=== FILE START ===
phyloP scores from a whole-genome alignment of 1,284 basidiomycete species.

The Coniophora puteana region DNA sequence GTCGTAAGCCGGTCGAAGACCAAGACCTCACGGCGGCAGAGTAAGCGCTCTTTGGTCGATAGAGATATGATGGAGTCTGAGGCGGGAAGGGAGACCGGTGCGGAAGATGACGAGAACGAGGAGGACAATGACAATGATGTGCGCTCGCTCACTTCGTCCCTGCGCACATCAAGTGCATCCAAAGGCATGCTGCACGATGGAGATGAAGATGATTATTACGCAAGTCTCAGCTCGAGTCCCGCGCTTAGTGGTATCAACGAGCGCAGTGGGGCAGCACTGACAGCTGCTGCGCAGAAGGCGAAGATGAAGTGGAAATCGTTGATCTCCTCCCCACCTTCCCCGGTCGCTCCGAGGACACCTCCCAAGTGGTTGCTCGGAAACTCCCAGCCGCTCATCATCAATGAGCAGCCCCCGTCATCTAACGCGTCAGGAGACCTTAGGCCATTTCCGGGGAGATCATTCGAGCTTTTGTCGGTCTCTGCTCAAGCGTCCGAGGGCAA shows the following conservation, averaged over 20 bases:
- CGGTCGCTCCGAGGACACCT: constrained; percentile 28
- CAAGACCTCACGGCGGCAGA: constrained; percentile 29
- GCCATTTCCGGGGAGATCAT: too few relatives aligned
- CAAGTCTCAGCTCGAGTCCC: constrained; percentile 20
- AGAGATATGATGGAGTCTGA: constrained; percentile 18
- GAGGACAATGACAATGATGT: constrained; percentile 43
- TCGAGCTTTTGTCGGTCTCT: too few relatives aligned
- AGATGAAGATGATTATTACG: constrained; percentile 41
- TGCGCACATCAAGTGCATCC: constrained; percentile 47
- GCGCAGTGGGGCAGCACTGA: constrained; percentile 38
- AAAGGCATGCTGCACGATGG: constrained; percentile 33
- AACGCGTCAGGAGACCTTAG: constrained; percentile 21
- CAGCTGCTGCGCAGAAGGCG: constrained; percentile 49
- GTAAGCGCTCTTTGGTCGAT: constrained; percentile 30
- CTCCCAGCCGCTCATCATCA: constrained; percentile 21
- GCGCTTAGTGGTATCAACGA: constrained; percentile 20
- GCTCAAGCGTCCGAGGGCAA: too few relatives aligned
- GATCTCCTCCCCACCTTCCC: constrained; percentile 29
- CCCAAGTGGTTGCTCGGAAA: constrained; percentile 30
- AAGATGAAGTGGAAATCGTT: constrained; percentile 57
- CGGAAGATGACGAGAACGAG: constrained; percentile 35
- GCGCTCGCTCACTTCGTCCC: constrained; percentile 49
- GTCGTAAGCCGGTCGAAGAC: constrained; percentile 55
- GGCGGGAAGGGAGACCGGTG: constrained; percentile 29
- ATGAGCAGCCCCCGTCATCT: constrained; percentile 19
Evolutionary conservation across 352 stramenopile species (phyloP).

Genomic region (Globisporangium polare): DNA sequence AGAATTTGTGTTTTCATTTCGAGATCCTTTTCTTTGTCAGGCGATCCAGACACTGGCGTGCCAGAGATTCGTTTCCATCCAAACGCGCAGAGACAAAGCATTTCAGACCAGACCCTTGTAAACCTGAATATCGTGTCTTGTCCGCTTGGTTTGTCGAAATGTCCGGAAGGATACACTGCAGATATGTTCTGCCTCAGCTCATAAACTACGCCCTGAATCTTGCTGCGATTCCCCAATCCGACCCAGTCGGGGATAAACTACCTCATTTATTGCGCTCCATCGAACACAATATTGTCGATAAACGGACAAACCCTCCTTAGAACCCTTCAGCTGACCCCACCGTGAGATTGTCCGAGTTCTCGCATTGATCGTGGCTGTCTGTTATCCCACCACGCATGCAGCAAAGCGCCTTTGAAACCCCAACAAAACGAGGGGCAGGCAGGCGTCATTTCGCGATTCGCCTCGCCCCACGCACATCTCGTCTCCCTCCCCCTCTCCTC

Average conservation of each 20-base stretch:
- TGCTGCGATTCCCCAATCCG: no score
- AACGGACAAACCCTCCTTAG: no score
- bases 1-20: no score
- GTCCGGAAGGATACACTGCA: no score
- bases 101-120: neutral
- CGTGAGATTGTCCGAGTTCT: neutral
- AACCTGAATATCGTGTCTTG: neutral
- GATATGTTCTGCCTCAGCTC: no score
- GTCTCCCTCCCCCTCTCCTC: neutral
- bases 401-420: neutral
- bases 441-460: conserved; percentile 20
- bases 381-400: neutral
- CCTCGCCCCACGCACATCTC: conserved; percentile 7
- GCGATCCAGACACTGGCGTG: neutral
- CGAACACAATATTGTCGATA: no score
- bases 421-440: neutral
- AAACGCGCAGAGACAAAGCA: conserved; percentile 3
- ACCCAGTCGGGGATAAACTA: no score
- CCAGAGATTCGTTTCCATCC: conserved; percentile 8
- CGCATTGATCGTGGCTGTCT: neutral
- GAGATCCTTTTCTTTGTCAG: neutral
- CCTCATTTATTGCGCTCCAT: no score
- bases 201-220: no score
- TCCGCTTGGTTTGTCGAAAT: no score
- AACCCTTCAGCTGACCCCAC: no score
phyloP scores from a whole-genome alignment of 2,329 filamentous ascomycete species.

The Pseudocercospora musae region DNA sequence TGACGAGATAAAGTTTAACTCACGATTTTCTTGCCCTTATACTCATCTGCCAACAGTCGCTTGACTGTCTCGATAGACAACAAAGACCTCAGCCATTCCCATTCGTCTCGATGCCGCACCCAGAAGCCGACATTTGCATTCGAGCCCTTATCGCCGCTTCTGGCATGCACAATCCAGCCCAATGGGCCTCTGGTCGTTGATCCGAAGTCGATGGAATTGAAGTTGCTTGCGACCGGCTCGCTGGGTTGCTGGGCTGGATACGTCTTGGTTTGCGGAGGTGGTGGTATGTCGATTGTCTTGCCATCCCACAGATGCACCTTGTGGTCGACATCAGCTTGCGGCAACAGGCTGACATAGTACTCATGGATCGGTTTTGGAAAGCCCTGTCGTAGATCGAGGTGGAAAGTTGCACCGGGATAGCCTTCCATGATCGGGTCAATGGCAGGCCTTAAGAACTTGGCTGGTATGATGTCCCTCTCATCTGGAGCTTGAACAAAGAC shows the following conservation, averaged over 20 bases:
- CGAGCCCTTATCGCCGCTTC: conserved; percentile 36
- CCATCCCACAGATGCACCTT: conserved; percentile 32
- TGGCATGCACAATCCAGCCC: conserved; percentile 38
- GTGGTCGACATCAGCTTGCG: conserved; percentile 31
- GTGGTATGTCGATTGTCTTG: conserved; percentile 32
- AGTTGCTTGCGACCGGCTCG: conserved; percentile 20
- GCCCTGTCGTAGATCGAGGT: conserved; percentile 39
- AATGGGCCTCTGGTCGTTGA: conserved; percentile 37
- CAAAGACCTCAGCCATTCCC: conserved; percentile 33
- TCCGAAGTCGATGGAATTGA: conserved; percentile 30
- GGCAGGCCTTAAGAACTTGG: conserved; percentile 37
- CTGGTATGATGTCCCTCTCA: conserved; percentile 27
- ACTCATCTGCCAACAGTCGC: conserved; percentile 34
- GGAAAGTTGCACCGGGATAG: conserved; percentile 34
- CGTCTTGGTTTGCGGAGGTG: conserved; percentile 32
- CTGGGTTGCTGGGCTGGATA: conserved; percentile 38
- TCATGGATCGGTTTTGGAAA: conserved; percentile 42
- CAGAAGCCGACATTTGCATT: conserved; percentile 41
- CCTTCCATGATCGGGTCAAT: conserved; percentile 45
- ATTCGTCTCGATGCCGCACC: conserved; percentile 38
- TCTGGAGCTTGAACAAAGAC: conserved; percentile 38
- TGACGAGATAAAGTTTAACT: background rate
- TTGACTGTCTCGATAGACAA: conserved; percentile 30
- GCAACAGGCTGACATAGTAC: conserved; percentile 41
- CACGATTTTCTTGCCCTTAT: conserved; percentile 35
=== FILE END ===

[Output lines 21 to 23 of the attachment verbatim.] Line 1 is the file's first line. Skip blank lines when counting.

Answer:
- CCCAAGTGGTTGCTCGGAAA: constrained; percentile 30
- AAGATGAAGTGGAAATCGTT: constrained; percentile 57
- CGGAAGATGACGAGAACGAG: constrained; percentile 35